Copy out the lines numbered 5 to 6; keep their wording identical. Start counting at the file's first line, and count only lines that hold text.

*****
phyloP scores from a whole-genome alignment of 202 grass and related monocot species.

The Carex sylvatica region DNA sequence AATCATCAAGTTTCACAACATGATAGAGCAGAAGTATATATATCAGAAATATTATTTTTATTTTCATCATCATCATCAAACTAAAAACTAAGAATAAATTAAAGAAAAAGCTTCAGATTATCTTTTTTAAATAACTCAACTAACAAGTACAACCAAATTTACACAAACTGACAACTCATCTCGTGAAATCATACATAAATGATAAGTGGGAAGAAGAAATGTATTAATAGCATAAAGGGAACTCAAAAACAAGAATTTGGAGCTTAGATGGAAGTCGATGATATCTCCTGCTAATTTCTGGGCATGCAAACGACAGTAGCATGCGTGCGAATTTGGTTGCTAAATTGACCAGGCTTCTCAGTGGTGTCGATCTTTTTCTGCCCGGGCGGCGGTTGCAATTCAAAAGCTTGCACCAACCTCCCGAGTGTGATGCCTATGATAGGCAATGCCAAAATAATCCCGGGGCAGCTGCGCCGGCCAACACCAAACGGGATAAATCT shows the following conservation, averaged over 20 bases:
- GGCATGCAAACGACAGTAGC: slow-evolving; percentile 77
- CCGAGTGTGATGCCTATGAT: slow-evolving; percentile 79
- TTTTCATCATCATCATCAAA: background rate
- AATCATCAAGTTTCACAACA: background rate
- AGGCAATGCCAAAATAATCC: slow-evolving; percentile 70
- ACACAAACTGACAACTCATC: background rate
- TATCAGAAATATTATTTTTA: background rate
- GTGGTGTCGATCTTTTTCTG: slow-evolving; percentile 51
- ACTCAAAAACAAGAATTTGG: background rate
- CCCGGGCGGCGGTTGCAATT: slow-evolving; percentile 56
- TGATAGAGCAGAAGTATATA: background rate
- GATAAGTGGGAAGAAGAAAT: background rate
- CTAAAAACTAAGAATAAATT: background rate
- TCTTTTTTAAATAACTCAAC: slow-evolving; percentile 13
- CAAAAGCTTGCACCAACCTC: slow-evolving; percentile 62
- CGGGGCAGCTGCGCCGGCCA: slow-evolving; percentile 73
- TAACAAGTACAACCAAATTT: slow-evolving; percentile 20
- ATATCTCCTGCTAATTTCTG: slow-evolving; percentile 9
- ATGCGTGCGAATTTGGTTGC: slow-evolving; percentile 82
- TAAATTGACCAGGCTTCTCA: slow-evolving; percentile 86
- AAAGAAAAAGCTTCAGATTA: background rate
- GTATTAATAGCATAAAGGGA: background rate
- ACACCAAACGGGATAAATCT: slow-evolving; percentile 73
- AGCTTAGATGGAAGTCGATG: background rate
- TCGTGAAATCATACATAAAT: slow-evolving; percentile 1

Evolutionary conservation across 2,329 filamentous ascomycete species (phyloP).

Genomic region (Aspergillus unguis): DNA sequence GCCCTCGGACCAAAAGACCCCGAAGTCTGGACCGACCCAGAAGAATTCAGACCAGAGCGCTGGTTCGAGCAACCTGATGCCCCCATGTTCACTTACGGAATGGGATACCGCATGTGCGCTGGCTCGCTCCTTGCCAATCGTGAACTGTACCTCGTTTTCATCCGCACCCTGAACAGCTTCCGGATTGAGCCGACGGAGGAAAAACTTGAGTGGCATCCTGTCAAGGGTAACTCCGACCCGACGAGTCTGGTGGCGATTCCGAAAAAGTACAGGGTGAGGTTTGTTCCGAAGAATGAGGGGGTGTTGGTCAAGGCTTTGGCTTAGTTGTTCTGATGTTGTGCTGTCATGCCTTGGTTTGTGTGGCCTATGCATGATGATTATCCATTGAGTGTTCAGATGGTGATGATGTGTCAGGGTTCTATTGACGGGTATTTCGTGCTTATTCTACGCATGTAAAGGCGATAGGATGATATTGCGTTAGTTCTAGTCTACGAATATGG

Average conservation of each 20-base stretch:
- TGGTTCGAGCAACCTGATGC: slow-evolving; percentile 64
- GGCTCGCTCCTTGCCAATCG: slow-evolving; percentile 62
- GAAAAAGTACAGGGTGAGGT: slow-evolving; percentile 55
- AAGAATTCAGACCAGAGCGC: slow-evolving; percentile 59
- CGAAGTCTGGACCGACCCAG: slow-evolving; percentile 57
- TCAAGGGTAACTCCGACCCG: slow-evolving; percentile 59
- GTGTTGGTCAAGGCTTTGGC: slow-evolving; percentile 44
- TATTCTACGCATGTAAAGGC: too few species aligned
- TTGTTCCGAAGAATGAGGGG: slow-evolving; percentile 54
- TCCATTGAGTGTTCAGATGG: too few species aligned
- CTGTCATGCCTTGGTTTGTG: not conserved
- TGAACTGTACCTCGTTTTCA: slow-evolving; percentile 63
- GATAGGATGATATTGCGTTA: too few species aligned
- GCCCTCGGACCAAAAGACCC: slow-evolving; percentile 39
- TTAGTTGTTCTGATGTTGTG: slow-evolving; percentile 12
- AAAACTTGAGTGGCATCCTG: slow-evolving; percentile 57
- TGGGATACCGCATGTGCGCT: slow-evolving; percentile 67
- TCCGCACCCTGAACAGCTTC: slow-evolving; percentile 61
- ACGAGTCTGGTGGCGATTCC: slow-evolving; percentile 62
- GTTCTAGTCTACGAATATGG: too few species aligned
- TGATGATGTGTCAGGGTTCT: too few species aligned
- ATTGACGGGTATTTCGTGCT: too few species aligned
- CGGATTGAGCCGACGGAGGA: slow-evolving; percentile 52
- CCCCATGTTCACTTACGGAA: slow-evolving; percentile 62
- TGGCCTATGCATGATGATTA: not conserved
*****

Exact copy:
- TTTTCATCATCATCATCAAA: background rate
- AATCATCAAGTTTCACAACA: background rate